Pegasus Spyware

Just broke that Pegasus spyware is spreading like fire. Android and IOS are affected. Curious to see how Purism/ garden variety Linux phones handle this.

1 Like

Can you point us to an article?

There’s a tool to check iOS and Android devices, developed by Amnesty International, I think:

Article about the tool:

1 Like

This wont even run on Librem5 IMO.

Would be interesting to find any related CVE to get more details.

1 Like

It’s almost impossible to protect against Pegasus and other government spyware.

The best protection against this type of intrusion is open software (open for inspection). This gives at least the possibility for more eyes (not only four :wink:) to detect the spyware. Yes I believe more in the ability of humans than detection software. The later is also known by the spy organization and avoidance will be developed

1 Like

I think it is meritorious to consider such possibilities since journalists are a group that may be well dispositioned to try the L5. In fact, the only non-IT people I know that run Linux all happen to be journalists or have a journalist background.

On of the biggest wins here is possibly the inclusion of SE Linux or some other file integrity monitoring tool. For something in the category of Pegasus, there must be changes written to disk at some point. The fundamental issue here is that fall that high endgovernment exploitation, changes must persist in some way. And that means a change, even if it’s a hook, must be performed on disk. But currently, users have little to no insight to what the phone OS is doing in the background and what changes are persisting on disk. And there are plenty of ways to start addressing that.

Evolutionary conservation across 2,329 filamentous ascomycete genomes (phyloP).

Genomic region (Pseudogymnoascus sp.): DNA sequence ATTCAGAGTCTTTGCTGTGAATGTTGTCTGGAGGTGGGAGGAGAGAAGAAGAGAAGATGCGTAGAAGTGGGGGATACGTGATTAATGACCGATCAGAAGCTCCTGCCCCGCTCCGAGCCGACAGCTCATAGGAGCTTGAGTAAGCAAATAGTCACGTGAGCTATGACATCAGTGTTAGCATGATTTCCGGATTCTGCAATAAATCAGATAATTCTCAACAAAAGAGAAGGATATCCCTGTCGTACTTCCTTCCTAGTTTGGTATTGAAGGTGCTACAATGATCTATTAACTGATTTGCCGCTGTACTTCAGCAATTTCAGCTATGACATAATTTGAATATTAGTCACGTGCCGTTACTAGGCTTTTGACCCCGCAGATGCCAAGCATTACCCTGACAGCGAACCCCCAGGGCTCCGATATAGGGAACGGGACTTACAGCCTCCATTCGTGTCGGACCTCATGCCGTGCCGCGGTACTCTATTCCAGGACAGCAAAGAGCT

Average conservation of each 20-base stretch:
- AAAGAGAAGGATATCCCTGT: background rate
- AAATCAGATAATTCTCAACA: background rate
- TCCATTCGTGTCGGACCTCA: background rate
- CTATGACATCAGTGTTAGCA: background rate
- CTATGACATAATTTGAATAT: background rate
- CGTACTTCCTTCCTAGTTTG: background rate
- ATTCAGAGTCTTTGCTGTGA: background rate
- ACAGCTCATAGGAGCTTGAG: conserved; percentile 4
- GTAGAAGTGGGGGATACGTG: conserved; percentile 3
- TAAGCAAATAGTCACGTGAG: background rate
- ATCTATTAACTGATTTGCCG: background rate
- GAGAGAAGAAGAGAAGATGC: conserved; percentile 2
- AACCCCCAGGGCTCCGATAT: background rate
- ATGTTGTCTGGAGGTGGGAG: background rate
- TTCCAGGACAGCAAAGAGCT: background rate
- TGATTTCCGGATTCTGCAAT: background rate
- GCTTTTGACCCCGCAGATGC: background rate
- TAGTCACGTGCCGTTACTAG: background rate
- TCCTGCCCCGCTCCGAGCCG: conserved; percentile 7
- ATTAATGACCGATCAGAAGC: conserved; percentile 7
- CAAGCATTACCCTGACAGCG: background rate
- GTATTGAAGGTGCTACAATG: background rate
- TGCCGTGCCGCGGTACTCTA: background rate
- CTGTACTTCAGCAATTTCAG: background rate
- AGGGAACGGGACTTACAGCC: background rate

The Pegasus case is a strong call to action that end users need to have greater insight into the internals on the disk. And yes, that requires instrumentation and education. But for that are in the business of caring because they are in the business of working in serious circumstances, they will either need to acquire that competency either through themselves or a trusted third party.

What we can say for a fact is that the current walled-garden approach delivered by Apple and Google does little to ensure in-flight security of the phone at large. Just analysis at the time of delivery and install for downloaded apps. It would appear that is not sufficient for some lines of work and some lives.

Yes and no. There’s nothing magic about Pegasus. It just exploits vulnerabilities. You protect yourself by not having vulnerabilities. That of course is almost impossible. :wink: I believe that at least some of the vulnerabilities have been long fixed. So you at least protect yourself by keeping up to date with your patches.

I don’t know about an actual CVE but Pegasus appears to be being discussed in two topics in this forum and in the other topic NSO Group Pegasus there are some technical details linked to.